"I may be more excited about this leadership development idea than anything I've done in my career," said Price.
Leadership Idol Pitches
In what was called "Leadership Idol" in the Fall, every student had the opportunity to pitch an original idea on how to improve Seton Hall or the surrounding community. Twelve of the 82 sophomore students volunteered to pitch their ideas in front of the class during the last two weeks of the semester. The Institute ultimately voted as a collective to pursue seven of these ideas.
The winning ideas were as eclectic as the students proposing them.
- Rachel Badway (biology major, College of Arts and Sciences) – create a leadership development app targeted to high school and college students
- Annemarie Ryan (nursing major, College of Nursing) – strategic revamp of SHU on-campus housing process
- Will Steck (marketing major, Stillman School of Business) – devise a global leadership experience for Institute students going abroad in their junior year
- Madi Travisano (journalism major, College of Communication and the Arts) – plan a TEDx event at SHU focused on leadership
- Allison Lamoureux (nursing major, College of Nursing) – explore a student-led servant leadership relationship with a local cause
- Peter Eggerding (diplomacy major, School of Diplomacy and International Relations) – create and execute a plan to improve voter registration at SHU and in the community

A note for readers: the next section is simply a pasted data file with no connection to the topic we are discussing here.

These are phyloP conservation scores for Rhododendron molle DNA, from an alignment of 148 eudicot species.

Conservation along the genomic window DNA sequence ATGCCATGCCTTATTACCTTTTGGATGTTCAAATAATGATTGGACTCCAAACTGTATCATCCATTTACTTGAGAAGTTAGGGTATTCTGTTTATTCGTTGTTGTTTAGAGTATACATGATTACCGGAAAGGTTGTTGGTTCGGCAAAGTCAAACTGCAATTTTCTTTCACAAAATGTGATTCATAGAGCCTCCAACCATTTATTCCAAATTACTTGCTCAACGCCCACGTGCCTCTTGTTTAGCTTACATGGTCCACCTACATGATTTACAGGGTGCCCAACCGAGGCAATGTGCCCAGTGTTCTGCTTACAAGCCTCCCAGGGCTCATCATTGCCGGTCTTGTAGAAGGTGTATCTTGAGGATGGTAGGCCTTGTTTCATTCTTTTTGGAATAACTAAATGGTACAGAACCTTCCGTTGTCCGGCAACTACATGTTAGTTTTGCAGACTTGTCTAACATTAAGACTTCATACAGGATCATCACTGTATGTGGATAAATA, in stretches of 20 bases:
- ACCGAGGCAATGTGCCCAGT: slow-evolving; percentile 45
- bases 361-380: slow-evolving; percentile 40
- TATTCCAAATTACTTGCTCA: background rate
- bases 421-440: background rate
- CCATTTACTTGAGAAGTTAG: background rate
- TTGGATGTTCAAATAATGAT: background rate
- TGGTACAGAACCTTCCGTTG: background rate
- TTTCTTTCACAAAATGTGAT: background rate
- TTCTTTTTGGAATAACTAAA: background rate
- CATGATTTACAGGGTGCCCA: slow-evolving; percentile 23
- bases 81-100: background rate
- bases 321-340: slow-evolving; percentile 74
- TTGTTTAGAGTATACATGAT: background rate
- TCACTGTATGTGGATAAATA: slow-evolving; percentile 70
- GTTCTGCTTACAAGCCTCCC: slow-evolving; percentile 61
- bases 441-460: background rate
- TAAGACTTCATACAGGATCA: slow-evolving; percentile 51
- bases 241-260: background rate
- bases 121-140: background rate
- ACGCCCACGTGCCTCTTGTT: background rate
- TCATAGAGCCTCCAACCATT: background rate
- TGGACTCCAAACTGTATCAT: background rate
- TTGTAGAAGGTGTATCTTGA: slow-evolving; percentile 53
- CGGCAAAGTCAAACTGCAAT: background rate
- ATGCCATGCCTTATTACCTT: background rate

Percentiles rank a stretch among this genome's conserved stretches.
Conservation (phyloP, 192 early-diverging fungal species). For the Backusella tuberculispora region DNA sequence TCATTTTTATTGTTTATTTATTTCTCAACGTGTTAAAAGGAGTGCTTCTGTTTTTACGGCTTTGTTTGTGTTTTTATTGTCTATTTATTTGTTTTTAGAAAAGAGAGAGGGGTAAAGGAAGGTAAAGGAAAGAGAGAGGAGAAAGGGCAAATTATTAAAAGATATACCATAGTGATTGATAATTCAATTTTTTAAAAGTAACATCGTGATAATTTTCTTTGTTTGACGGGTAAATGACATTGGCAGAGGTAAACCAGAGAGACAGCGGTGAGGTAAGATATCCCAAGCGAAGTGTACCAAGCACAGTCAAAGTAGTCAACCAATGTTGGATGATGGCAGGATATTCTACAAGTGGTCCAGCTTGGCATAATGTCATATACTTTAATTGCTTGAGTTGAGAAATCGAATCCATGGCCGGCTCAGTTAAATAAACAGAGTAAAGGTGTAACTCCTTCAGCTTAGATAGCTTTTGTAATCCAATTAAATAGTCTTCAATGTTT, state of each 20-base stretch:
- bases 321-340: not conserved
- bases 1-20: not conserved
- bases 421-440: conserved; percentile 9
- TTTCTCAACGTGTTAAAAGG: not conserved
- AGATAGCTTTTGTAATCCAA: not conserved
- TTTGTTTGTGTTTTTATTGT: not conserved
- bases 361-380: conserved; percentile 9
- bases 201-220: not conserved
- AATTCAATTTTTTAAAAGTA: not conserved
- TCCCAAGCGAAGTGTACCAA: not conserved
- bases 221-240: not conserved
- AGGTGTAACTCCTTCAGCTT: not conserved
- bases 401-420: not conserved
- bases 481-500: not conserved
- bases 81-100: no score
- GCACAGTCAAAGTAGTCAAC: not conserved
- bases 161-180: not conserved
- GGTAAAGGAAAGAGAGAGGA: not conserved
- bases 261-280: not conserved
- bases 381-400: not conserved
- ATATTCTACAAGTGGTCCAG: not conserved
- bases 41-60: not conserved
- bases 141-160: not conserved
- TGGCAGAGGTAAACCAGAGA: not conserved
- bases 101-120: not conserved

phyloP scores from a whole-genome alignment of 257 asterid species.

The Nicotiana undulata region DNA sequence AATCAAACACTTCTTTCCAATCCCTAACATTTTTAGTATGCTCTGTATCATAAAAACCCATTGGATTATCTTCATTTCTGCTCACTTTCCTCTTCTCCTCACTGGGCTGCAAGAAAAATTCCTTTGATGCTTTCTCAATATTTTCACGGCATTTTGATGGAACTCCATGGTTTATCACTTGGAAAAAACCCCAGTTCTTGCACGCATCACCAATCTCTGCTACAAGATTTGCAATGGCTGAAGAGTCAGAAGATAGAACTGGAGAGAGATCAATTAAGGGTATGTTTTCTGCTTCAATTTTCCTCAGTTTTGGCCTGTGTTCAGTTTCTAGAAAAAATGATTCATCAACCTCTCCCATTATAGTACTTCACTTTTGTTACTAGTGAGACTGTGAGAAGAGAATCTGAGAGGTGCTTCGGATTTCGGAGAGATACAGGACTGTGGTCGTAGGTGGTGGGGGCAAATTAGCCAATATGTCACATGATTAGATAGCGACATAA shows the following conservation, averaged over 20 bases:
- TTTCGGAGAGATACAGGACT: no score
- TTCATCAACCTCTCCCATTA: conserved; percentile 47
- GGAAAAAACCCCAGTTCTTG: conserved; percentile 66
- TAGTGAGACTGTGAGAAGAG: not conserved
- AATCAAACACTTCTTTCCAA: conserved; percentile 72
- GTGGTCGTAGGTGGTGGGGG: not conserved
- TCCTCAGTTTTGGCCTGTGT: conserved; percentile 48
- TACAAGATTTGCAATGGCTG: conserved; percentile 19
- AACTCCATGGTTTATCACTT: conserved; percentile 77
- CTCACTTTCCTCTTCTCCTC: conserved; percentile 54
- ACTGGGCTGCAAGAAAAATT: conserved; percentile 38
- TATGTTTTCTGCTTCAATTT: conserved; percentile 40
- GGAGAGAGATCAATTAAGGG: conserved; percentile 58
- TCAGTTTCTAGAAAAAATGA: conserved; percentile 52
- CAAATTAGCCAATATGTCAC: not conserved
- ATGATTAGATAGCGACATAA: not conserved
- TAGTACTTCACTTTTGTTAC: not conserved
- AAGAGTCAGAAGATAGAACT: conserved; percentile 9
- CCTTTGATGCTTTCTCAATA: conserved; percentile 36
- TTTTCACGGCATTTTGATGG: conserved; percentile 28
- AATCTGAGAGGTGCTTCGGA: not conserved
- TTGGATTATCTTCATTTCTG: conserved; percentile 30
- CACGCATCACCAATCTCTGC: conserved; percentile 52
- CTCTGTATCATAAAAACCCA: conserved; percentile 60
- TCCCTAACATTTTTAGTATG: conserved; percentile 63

- Rua Dinm and Noah Turner (business administration/marketing & accounting/finance majors, Stillman School of Business) – enhance the Institute's marketing and recruiting
Throughout the Fall semester, students in LEAD 2000 learned critical concepts about leading others. They went on a 2-day trip to Gettysburg. They were exposed to guest speakers who discussed organizational culture, negotiation and conflict management, and diversity and talent management. After a class on personal branding, all students were tasked to produce a 2-minute video that showcased their unique talents and why others should hire them. Thanks to the Career Center, students uploaded their videos to a central database called Big Interview which allowed faculty to provide detailed feedback. All students also completed the DISC behavioral assessment and received training on how to interpret the instrument.